North Korea turning to cryptos to counter economic sanctions

North Korea turning to cryptos to counter economic sanctions
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In his 2018 New Year’s address, North Korean leader Kim Jong Un admitted that international sanctions had been negatively impacting his country. He called the sanctions “vicious” and “life-threatening” and vowed that the country would fight back by increasing its efforts toward economic self-sufficiency and independence. 

As this pressure from broadening international sanctions and economic isolation mounts, North Korean leaders appear to be looking toward a new tool to increase independence and ease some of the economic burden — cryptocurrency. 

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Cryptocurrency is a form of digital currency that utilizes cryptography to generate units and verify transactions of funds. The first cryptocurrency, bitcoin, was created in 2009 and pioneered the widespread use of a technology called “blockchain.”

 

Blockchain is essentially a distributed digital ledger, which provides a secure method for making and recording transactions. This ledger is distributed across and verified by thousands of users. As a technology, blockchain is touted by supporters for its transparency and decentralized control. 

Today, there are upwards of a thousand different cryptocurrencies, which can be stored, traded or exchanged for hard currency (U.S. dollars, euro, Japanese yen, etc.) on both physical and virtual exchanges.

Most people store their cryptocurrencies in digital wallets administered by companies or individuals with few-to-no security or privacy requirements — a result of the light regulatory environment in most countries. 

While blockchain technology is inherently secure, this ecosystem of wallet providers, exchanges and escrow services that have sprung up around it are what truly expose users to theft and fraud.

It is this insecure ecosystem, decentralized control and anonymity that likely attracted North Korea to cryptocurrency. North Korean hackers appear to view cryptocurrency both as a challenge, in devising the most effective ways to legally and illegally obtain cryptocurrencies, and as a solution, to mitigate the negative impacts of international sanctions.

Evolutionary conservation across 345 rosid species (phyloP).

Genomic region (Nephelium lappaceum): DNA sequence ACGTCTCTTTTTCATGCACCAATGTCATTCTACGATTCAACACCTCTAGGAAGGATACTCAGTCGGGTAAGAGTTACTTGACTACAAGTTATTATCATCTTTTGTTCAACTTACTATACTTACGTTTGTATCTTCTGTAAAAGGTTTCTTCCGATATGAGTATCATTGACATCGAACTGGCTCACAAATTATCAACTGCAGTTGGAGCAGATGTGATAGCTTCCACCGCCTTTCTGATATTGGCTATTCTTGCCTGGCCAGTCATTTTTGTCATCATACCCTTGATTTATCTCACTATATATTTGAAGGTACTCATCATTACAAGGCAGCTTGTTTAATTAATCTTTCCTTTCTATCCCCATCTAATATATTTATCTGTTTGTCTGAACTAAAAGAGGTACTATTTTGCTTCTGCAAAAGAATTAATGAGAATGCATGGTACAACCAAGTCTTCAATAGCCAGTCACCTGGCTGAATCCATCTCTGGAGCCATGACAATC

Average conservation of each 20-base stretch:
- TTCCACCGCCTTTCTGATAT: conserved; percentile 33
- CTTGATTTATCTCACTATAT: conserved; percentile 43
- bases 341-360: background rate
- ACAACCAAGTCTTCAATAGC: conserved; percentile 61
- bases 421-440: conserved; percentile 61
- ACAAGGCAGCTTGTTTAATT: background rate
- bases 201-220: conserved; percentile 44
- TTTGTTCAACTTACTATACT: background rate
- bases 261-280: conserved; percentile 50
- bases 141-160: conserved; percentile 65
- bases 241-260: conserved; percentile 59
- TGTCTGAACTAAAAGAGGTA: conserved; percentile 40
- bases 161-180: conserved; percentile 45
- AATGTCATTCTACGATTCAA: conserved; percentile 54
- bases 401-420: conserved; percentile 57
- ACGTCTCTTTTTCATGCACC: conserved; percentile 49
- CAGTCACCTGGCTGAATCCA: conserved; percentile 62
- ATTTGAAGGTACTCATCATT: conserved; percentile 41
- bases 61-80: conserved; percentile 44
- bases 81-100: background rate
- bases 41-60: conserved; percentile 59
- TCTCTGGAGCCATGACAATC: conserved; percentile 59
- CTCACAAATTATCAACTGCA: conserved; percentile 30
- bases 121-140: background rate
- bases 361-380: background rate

Since early 2017, researchers have tracked a series of thefts, phishing campaigns and mining operations which demonstrate the extent to which North Korea has embraced cryptocurrencies. A series of thefts from South Korean exchanges dating as far back as February have been attributed to North Korea, including:

North Korea has pursued other avenues for obtaining cryptocurrencies as well, including mining of both bitcoin and Monero, ransom paid in bitcoin from the global WannaCry attack in May and even commissioning a cryptocurrency class for North Korean students in November.

In all of these cases, researchers cannot confirm if or when North Korea exchanged these cryptocurrencies for cash, goods or services; meaning that North Korea could also be engaging in global cryptocurrency speculation.

The value of the few confirmed successful thefts alone could be more than $120 million (as of Friday) if North Korea held onto the stolen assets. If they were cashed out at bitcoin’s peak in mid-December, those known coins could have been worth around $210 million. Conversely, if they were exchanged for U.S. dollars at the time of theft, they would have been worth as little as $15 million. 

These numbers do not take into account the thefts from exchanges where the amount of stolen assets was not publicly disclosed nor the value of legitimately mined bitcoin or Monero. Additionally, it is difficult to assess the value North Korea places on cryptocurrencies, because we cannot determine what portion of state revenue these operations represent.

For example, experts estimate that North Korea brings in anywhere from $500 million to $1 billion per year from its broad range of criminal activities, which include counterfeiting U.S. dollars, cigarette counterfeiting, drug trafficking and more.

If North Korea has engaged in successful speculation and exchanged its cryptocurrency at peak value then these operations would represent a significant revenue generator for the regime. This would mean that North Korea derives significant value from these operations and is likely to aggressively expand the scope and scale of the full range of cryptocurrency operations, including theft and mining, in 2018. 

However, if the value of cryptocurrency operations is on the lower end of the spectrum, $15-20 million, then it will likely continue, but only to a point where the benefits outweigh the costs of the operations (such as network reconnaissance, malware development, time spent by hackers, etc).

This would significantly curb the forecast for the threat from North Korean cryptocurrency operations in 2018, because the value return is less for the investment. 

The most likely scenario is somewhere in between. As South Korea responds to these thefts by increasing exchange’s security, and likely government regulation, its exchanges will become harder targets, forcing North Korean actors to look to exchanges and users in other countries as well.

Over the course of 2018, we can expect these operations to expand globally, likely targeting users and exchanges in possibly Southeast Asia or Eastern Europe as well.

Priscilla Moriuchi is the director of strategic threat development at Recorded Future, an internet technology company specializing in real-time threat intelligence.